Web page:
This bill had its first hearing on October 9 in the Committee of Transportation and the Environment on October 9, which is chaired by Councilmember Mary Cheh (Ward 3), who introduced the bill. About 90 people signed up to testify, and nearly all of them testified in strong support. That hearing was covered in the Washington Post, NPR, and many other outlets.

The “Clean Energy DC Act” would strengthen the District’s renewable electricity requirement to 100 percent by 2032 through the Renewable Portfolio Standard. This would put DC on the fastest timeline to 100 percent clean electricity in the country — California recently passed a bill for 100 percent carbon-free electricity by 2045.

It also would create groundbreaking efficiency standards for new and existing buildings and would fund local programs to assist low-income residents as the city transitions to more sustainable clean energy systems.

In addition, this legislation takes aim at emissions from home heating and transportation. It would scale up an existing heating fee called the Sustainable Energy Trust Fund (SETF), which would raise up to $70 million to finance renewable energy projects and provide assistance to low-income DC residents. It would also adjust the vehicle excise tax to incentivize clean cars and make owning dirty vehicles more expensive. The legislation also authorizes the District to put a price on transportation fuels if Virginia and Maryland commit to the same.

This bill is supported by the “DC Climate Coalition,” which is comprised of more than 110 environmental and justice advocacy organizations, faith groups, unions, consumer advocacy organizations, D.C. businesses, and more.

Denise Robbins, Communications Director, CCAN Action Fund, denise@chesapeakeclimate.org, 608-620-8819
Barbara Briggs, 350 DC, barbarahbriggs@gmail.com, 412-417-9384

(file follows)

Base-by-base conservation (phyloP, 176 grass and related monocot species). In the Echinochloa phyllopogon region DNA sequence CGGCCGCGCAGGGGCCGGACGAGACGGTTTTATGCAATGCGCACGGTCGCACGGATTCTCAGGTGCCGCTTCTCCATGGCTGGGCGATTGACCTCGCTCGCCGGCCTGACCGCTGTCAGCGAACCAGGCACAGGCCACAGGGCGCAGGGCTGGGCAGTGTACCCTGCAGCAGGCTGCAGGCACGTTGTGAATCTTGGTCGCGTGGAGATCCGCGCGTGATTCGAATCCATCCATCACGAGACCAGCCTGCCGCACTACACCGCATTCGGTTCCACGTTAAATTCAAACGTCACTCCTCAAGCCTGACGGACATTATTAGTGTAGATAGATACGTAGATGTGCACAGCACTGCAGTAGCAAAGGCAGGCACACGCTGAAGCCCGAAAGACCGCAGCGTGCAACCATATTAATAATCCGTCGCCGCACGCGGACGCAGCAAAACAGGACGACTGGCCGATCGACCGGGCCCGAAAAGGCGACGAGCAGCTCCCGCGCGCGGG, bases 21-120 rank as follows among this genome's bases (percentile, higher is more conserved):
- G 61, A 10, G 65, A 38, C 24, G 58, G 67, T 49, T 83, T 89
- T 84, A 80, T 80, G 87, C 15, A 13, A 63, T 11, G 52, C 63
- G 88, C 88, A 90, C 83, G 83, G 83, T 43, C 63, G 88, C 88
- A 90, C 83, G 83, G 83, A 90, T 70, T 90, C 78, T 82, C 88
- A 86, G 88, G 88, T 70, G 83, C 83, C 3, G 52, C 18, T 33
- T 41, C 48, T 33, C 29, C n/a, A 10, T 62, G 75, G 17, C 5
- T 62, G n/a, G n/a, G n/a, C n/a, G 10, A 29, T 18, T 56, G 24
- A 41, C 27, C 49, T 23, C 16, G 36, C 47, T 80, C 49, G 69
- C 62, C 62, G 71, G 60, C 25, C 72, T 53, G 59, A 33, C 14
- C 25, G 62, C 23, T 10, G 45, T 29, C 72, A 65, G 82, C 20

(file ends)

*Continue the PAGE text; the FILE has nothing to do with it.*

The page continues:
Justin McCarthy, DC Climate Coalition, jlawrencemccarthy@gmail.com, 540-312-3797



We’re Winning the Climate Fight! — The Full Story of Cheh’s Climate Bill

We’re Winning the Climate Fight! — The Full Story of Cheh’s Climate Bill

We have news — and it’s quite the mixed bag.

I’ll start with the good news. WE HAVE A BILL! On Tuesday, DC Councilmember Mary Cheh finally introduced a climate bill. The “Clean Energy DC Omnibus Act of 2018” features policies that, if passed, will significantly cut emissions and place DC among the frontrunners of states and cities fighting climate change. The bill reflects our campaign’s hard-won principles of strong, economy-wide emission reductions with a focus on equity, and that is a true victory that would not be happening without your tireless advocacy.

Before I get to the bad news, I have a quick favor to ask: Will you send a message to Councilmember Kenyan McDuffie of Ward 5 asking him to do everything in his power to advance and pass this strong climate bill? It will need to move through his committee this fall. Take one minute to send a message right now.

Now on to the bad news. What’s hard to believe, and impossible to celebrate, is that Cheh left the carbon fee out of this bill. This happened despite her public commitment of support for the carbon-pricing policy and her repeated expressions of confidence that a majority of the Council would support a carbon fee. And after two years of passionate community support and careful analysis generated by our campaign, we were shocked when she turned her back at the last minute.Camila Thorndike speaking w Cheh at bill intro

When Councilmember Cheh announced her re-worked version of the climate bill at the Wilson Building on July 10th, I sat feet away from the dais busy with Councilmembers and staff, in an out-of-body experience of conflicting emotions. This was the day you and I worked for years to realize.